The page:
Vision First would like to know who devised this policy change? Is it a reaction to high rents for subdivided flats and “coffin rooms” (unaffordable with the 1500$ rent assistance), or has Hong Kong Government lost millions of dollars in security deposits on rooms vacated by refugees who could not afford to pay rent surpluses? Is it yet another trick to force refugees to give up seeking asylum and return home ‘voluntarily’? Or is it a device to force them to work unlawfully, thus filling the labour shortage in the informal economy? And will this poorly advised policy lead to unexpected protests?
Today, guarded by about 20 CID police officers, refugees protested peacefully. A representative of the SWD was persuaded to hear the grievances expressed by the Refugee Union on behalf of its members. The police capably mediated. The SWD officer was reminded that a response to the petition was urgently needed because the refugee community is under tremendous pressure, unable to subsist with the current levels of assistance and new demands for rent guarantors.
With professional composure, the SWD officer listened to the requests of the Refugee Union and revealingly replied, “We received your letter last week and we will handle it with the Security Bureau. We will give you a reply soon. The Refugee Union’s spokesperson, Peter Maina informed, “ISS is requesting a guarantor and if we don’t provide one, they will not pay our rent. So how are we supposed to pay rent?” The officer assured, “As I mentioned, we will reply to you as soon as possible”.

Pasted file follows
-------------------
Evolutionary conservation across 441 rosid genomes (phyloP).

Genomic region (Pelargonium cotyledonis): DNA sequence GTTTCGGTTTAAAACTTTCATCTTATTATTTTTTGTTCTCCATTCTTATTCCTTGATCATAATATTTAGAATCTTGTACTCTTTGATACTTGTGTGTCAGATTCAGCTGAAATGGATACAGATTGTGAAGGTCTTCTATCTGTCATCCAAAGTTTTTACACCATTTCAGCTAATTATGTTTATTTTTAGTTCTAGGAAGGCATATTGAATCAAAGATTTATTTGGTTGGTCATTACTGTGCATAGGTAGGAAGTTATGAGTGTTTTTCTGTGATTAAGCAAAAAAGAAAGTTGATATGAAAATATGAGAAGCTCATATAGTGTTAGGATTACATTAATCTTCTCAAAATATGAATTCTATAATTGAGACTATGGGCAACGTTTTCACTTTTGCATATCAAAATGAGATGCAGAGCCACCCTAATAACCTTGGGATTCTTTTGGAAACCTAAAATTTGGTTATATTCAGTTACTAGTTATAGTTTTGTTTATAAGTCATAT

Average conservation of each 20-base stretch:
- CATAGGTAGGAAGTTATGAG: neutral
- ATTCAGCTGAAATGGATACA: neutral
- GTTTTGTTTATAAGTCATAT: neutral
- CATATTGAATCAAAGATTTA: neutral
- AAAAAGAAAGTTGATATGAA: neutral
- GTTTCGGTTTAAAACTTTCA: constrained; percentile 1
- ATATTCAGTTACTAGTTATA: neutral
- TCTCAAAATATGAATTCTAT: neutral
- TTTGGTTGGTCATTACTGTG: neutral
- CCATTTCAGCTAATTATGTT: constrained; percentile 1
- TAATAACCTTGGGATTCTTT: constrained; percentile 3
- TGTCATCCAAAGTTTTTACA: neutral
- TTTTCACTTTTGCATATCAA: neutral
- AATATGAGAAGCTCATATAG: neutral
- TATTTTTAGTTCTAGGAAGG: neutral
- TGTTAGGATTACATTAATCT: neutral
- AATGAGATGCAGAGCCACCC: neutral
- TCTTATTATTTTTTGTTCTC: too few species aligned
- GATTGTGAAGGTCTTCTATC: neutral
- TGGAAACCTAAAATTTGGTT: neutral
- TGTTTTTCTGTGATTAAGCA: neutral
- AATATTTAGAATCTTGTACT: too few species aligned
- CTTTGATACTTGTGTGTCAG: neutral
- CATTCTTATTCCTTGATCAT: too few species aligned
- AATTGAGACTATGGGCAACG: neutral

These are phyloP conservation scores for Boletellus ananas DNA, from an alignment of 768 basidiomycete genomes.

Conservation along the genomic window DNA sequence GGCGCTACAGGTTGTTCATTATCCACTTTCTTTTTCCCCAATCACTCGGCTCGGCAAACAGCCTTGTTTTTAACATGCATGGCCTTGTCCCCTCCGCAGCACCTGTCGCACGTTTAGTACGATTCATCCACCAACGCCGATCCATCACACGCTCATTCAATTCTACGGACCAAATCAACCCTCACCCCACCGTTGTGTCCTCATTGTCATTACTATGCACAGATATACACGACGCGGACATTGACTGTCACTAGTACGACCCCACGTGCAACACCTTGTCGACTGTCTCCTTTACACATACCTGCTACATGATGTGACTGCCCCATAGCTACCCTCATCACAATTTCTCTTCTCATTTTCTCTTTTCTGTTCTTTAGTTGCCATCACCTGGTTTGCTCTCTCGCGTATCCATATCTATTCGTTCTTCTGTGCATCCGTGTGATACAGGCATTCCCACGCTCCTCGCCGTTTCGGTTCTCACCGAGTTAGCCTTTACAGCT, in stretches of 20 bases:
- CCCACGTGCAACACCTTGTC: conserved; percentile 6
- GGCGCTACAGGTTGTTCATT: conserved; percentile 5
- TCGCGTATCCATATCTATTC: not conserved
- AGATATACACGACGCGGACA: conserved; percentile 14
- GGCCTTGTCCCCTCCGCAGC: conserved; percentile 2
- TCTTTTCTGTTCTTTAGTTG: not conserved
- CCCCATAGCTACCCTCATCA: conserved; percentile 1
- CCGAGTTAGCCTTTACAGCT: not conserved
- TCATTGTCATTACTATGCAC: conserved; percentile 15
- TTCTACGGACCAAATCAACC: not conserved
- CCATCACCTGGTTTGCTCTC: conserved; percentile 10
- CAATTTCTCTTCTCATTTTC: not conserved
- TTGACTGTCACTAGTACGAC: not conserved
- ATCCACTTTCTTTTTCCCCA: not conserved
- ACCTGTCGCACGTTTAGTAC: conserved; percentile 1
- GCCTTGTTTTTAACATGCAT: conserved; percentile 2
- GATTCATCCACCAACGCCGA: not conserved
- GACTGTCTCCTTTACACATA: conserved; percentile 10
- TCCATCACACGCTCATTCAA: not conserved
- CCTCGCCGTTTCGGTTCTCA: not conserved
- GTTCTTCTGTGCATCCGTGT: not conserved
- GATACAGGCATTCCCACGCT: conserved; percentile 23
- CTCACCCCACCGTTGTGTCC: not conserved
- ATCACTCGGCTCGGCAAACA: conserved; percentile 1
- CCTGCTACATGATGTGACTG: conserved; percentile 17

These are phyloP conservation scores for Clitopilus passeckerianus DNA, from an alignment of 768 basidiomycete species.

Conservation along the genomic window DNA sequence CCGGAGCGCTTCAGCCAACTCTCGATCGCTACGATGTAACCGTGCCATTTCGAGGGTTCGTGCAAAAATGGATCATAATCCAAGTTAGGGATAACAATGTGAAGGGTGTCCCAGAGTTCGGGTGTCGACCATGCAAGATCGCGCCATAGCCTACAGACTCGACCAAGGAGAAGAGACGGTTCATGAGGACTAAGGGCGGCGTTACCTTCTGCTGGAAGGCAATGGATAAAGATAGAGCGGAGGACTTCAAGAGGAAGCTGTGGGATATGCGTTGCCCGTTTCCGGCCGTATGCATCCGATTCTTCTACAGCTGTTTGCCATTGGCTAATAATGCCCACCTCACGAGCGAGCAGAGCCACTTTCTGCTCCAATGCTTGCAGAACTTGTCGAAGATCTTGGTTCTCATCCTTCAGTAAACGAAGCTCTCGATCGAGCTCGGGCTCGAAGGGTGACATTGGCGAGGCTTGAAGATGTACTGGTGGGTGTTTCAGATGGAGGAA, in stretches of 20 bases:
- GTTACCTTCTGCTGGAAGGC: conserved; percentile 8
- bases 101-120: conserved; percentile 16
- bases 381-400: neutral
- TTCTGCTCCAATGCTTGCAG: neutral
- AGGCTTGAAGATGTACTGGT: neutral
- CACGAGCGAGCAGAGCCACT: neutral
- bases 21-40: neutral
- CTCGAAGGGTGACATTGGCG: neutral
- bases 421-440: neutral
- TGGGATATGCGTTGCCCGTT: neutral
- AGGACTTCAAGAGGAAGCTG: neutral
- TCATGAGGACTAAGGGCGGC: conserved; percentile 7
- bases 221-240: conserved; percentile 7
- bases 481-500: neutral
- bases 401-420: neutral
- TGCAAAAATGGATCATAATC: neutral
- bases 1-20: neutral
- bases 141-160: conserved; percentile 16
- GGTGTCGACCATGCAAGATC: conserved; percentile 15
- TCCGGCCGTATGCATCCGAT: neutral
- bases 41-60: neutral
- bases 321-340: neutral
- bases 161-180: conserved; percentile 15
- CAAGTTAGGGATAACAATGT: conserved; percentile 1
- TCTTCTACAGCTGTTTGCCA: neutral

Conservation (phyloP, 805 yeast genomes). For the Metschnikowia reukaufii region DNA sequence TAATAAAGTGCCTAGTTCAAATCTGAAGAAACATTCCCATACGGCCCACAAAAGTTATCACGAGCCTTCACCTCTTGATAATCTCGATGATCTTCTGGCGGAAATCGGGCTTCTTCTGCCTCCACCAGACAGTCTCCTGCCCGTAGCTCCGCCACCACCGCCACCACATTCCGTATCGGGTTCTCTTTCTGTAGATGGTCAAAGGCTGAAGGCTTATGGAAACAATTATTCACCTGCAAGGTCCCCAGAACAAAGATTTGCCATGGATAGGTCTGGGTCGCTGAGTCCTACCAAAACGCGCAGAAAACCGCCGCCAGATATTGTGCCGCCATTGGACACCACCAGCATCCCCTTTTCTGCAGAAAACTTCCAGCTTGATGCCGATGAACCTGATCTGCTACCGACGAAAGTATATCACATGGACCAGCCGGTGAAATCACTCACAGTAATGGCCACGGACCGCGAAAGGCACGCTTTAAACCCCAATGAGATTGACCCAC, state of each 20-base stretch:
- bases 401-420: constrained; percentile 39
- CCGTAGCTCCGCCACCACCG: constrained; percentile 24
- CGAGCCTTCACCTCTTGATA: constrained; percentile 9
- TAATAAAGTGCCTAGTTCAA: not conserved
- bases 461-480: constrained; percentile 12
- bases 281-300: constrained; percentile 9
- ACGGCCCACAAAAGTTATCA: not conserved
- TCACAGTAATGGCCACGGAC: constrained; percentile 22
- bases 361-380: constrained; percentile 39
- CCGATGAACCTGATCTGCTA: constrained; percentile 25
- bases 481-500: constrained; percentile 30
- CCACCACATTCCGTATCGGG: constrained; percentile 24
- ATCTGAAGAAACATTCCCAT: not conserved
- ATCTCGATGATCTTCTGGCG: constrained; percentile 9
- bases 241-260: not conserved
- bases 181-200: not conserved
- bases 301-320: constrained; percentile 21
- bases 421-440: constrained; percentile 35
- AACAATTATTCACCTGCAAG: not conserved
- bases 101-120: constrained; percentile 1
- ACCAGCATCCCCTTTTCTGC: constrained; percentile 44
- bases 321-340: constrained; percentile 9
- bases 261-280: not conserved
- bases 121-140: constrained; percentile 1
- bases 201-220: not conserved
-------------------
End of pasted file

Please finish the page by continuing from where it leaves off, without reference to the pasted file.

At that point Ibrahim politely interjected, “The issue of the guarantor is very serious. Even for my family ISS did not pay rent this month.” The SWD officer responded, “As I mentioned, we need to handle it with the Security Bureau.” Ibrahim expressed concern, “My situation is very serious because I don’t want to bring my kids to be homeless outside …” The officer assured, “Sure, I understand. Each case is also serious … thank you, thank you” and she retreated behind the police to her office.
Back on Queen’s Road East, the police and the Refugee Union agreed these were pressing issues and future protests will be better organized. Then a liaison officer inquired, “When will the next protest be?” A Refugee Union leader frankly replied, “Next week … two or three times. Great pressure must be put on the SWD because only they can control ISS about this rubbish demand for rent guarantors. It is also SWD’s job to discuss our welfare with the Security Bureau. So they will hear from us again next week and every week until our problems are resolved.”
The right to protest unfair treatment is all that remains for refugees oppressed by a failed welfare system. The Refugee Union put it clearly in their petition, “We maintain that the current levels of assistance have been designed to ensure we refugees are destitute at all material times. Such conditions have been designed to compromise our physical and psychological well-being. This system of control thus compromises us to the extent that some refugees embark onto self-remedies such as illegal work, theft, etc. in order to pay for food and rent putting their liberty rights at risk.”
This is a situation that any level-minded person, whether resident or not, will find unacceptable.
Hong Kong’s asylum seekers demand better support to help and protect refugee children
Nov 21st, 2016 | Food, Housing, Media, Refugee Community, Welfare | Comment
Refugee Union petition to SWD for urgent welfare increase
Nov 14th, 2016 | Advocacy, Food, Government, Housing, Refugee Community, Welfare | Comment
Shoplifting is a crime and I know it
Oct 9th, 2015 | Crime, Food, Personal Experiences, Welfare | Comment
Frankly it was the most humiliating experience in my life. The alarm rang when I left a Wellcome store after buying some groceries. Two members of staff stopped me and asked to look inside my backpack. They busted me for not paying for black pepper, yogurt and an air-freshener – total valued $196.